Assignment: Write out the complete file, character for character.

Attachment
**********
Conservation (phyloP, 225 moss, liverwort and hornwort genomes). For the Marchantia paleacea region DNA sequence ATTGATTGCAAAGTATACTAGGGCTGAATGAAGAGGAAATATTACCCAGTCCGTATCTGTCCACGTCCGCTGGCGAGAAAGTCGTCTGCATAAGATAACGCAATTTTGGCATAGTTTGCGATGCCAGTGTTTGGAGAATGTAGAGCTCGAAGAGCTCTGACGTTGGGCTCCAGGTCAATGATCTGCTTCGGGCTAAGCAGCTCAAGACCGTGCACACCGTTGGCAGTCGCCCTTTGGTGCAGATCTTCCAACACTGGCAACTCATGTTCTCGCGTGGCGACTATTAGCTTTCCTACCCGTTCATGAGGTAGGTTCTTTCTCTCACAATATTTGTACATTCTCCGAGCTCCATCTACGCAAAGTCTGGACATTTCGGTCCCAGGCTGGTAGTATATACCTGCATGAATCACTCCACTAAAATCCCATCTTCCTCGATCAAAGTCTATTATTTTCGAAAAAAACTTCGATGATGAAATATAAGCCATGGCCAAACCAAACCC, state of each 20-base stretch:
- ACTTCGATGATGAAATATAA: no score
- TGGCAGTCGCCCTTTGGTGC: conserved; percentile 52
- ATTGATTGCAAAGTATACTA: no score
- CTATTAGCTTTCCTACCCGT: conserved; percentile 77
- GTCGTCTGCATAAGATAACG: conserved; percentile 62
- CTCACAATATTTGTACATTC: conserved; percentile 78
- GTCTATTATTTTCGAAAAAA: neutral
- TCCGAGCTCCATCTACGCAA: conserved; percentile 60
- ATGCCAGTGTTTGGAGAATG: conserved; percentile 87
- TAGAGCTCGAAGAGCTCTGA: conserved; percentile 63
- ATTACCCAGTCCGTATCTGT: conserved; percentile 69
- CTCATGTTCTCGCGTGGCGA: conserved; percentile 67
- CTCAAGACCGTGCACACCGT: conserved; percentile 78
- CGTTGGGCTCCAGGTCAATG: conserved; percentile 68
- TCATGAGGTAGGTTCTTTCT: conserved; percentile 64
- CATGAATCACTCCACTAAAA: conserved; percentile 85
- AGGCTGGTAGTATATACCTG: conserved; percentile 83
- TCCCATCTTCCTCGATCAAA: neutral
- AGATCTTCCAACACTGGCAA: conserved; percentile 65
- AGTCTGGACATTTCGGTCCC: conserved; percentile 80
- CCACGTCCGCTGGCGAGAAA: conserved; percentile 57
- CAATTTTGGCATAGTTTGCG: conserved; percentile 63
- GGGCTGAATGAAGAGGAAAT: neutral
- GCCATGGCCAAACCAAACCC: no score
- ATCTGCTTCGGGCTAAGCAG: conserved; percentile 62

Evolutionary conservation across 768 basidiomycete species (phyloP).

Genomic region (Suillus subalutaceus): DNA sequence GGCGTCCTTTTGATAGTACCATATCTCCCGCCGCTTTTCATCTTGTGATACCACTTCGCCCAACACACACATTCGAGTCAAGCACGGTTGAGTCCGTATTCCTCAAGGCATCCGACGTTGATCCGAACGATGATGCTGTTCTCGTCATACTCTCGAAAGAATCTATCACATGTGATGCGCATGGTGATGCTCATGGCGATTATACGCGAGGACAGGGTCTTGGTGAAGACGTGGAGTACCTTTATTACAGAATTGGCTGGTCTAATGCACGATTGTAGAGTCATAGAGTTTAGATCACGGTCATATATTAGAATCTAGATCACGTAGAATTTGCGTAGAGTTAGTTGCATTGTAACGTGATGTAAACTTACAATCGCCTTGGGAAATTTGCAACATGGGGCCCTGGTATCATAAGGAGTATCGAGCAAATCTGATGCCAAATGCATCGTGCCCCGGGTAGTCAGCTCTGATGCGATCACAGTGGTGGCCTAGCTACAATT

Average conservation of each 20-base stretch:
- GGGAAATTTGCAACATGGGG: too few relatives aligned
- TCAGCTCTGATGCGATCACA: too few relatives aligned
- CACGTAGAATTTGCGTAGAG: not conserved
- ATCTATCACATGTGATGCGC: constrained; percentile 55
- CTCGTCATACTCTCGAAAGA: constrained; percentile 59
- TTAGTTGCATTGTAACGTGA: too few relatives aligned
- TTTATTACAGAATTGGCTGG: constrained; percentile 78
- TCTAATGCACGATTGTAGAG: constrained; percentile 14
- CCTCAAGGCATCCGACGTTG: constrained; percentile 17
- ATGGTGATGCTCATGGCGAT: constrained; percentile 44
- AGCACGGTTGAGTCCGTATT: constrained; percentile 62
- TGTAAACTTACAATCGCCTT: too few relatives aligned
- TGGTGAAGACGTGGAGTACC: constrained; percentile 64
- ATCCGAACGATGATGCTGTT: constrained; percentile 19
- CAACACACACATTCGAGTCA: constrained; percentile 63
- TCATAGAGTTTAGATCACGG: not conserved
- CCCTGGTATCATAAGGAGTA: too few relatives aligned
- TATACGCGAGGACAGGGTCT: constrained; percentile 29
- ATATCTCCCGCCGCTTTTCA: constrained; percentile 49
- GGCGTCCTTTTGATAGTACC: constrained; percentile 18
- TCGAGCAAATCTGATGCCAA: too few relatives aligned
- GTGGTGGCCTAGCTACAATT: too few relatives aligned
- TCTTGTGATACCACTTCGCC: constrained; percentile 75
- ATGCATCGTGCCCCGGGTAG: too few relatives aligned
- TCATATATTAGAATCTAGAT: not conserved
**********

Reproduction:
Conservation (phyloP, 225 moss, liverwort and hornwort genomes). For the Marchantia paleacea region DNA sequence ATTGATTGCAAAGTATACTAGGGCTGAATGAAGAGGAAATATTACCCAGTCCGTATCTGTCCACGTCCGCTGGCGAGAAAGTCGTCTGCATAAGATAACGCAATTTTGGCATAGTTTGCGATGCCAGTGTTTGGAGAATGTAGAGCTCGAAGAGCTCTGACGTTGGGCTCCAGGTCAATGATCTGCTTCGGGCTAAGCAGCTCAAGACCGTGCACACCGTTGGCAGTCGCCCTTTGGTGCAGATCTTCCAACACTGGCAACTCATGTTCTCGCGTGGCGACTATTAGCTTTCCTACCCGTTCATGAGGTAGGTTCTTTCTCTCACAATATTTGTACATTCTCCGAGCTCCATCTACGCAAAGTCTGGACATTTCGGTCCCAGGCTGGTAGTATATACCTGCATGAATCACTCCACTAAAATCCCATCTTCCTCGATCAAAGTCTATTATTTTCGAAAAAAACTTCGATGATGAAATATAAGCCATGGCCAAACCAAACCC, state of each 20-base stretch:
- ACTTCGATGATGAAATATAA: no score
- TGGCAGTCGCCCTTTGGTGC: conserved; percentile 52
- ATTGATTGCAAAGTATACTA: no score
- CTATTAGCTTTCCTACCCGT: conserved; percentile 77
- GTCGTCTGCATAAGATAACG: conserved; percentile 62
- CTCACAATATTTGTACATTC: conserved; percentile 78
- GTCTATTATTTTCGAAAAAA: neutral
- TCCGAGCTCCATCTACGCAA: conserved; percentile 60
- ATGCCAGTGTTTGGAGAATG: conserved; percentile 87
- TAGAGCTCGAAGAGCTCTGA: conserved; percentile 63
- ATTACCCAGTCCGTATCTGT: conserved; percentile 69
- CTCATGTTCTCGCGTGGCGA: conserved; percentile 67
- CTCAAGACCGTGCACACCGT: conserved; percentile 78
- CGTTGGGCTCCAGGTCAATG: conserved; percentile 68
- TCATGAGGTAGGTTCTTTCT: conserved; percentile 64
- CATGAATCACTCCACTAAAA: conserved; percentile 85
- AGGCTGGTAGTATATACCTG: conserved; percentile 83
- TCCCATCTTCCTCGATCAAA: neutral
- AGATCTTCCAACACTGGCAA: conserved; percentile 65
- AGTCTGGACATTTCGGTCCC: conserved; percentile 80
- CCACGTCCGCTGGCGAGAAA: conserved; percentile 57
- CAATTTTGGCATAGTTTGCG: conserved; percentile 63
- GGGCTGAATGAAGAGGAAAT: neutral
- GCCATGGCCAAACCAAACCC: no score
- ATCTGCTTCGGGCTAAGCAG: conserved; percentile 62

Evolutionary conservation across 768 basidiomycete species (phyloP).

Genomic region (Suillus subalutaceus): DNA sequence GGCGTCCTTTTGATAGTACCATATCTCCCGCCGCTTTTCATCTTGTGATACCACTTCGCCCAACACACACATTCGAGTCAAGCACGGTTGAGTCCGTATTCCTCAAGGCATCCGACGTTGATCCGAACGATGATGCTGTTCTCGTCATACTCTCGAAAGAATCTATCACATGTGATGCGCATGGTGATGCTCATGGCGATTATACGCGAGGACAGGGTCTTGGTGAAGACGTGGAGTACCTTTATTACAGAATTGGCTGGTCTAATGCACGATTGTAGAGTCATAGAGTTTAGATCACGGTCATATATTAGAATCTAGATCACGTAGAATTTGCGTAGAGTTAGTTGCATTGTAACGTGATGTAAACTTACAATCGCCTTGGGAAATTTGCAACATGGGGCCCTGGTATCATAAGGAGTATCGAGCAAATCTGATGCCAAATGCATCGTGCCCCGGGTAGTCAGCTCTGATGCGATCACAGTGGTGGCCTAGCTACAATT

Average conservation of each 20-base stretch:
- GGGAAATTTGCAACATGGGG: too few relatives aligned
- TCAGCTCTGATGCGATCACA: too few relatives aligned
- CACGTAGAATTTGCGTAGAG: not conserved
- ATCTATCACATGTGATGCGC: constrained; percentile 55
- CTCGTCATACTCTCGAAAGA: constrained; percentile 59
- TTAGTTGCATTGTAACGTGA: too few relatives aligned
- TTTATTACAGAATTGGCTGG: constrained; percentile 78
- TCTAATGCACGATTGTAGAG: constrained; percentile 14
- CCTCAAGGCATCCGACGTTG: constrained; percentile 17
- ATGGTGATGCTCATGGCGAT: constrained; percentile 44
- AGCACGGTTGAGTCCGTATT: constrained; percentile 62
- TGTAAACTTACAATCGCCTT: too few relatives aligned
- TGGTGAAGACGTGGAGTACC: constrained; percentile 64
- ATCCGAACGATGATGCTGTT: constrained; percentile 19
- CAACACACACATTCGAGTCA: constrained; percentile 63
- TCATAGAGTTTAGATCACGG: not conserved
- CCCTGGTATCATAAGGAGTA: too few relatives aligned
- TATACGCGAGGACAGGGTCT: constrained; percentile 29
- ATATCTCCCGCCGCTTTTCA: constrained; percentile 49
- GGCGTCCTTTTGATAGTACC: constrained; percentile 18
- TCGAGCAAATCTGATGCCAA: too few relatives aligned
- GTGGTGGCCTAGCTACAATT: too few relatives aligned
- TCTTGTGATACCACTTCGCC: constrained; percentile 75
- ATGCATCGTGCCCCGGGTAG: too few relatives aligned
- TCATATATTAGAATCTAGAT: not conserved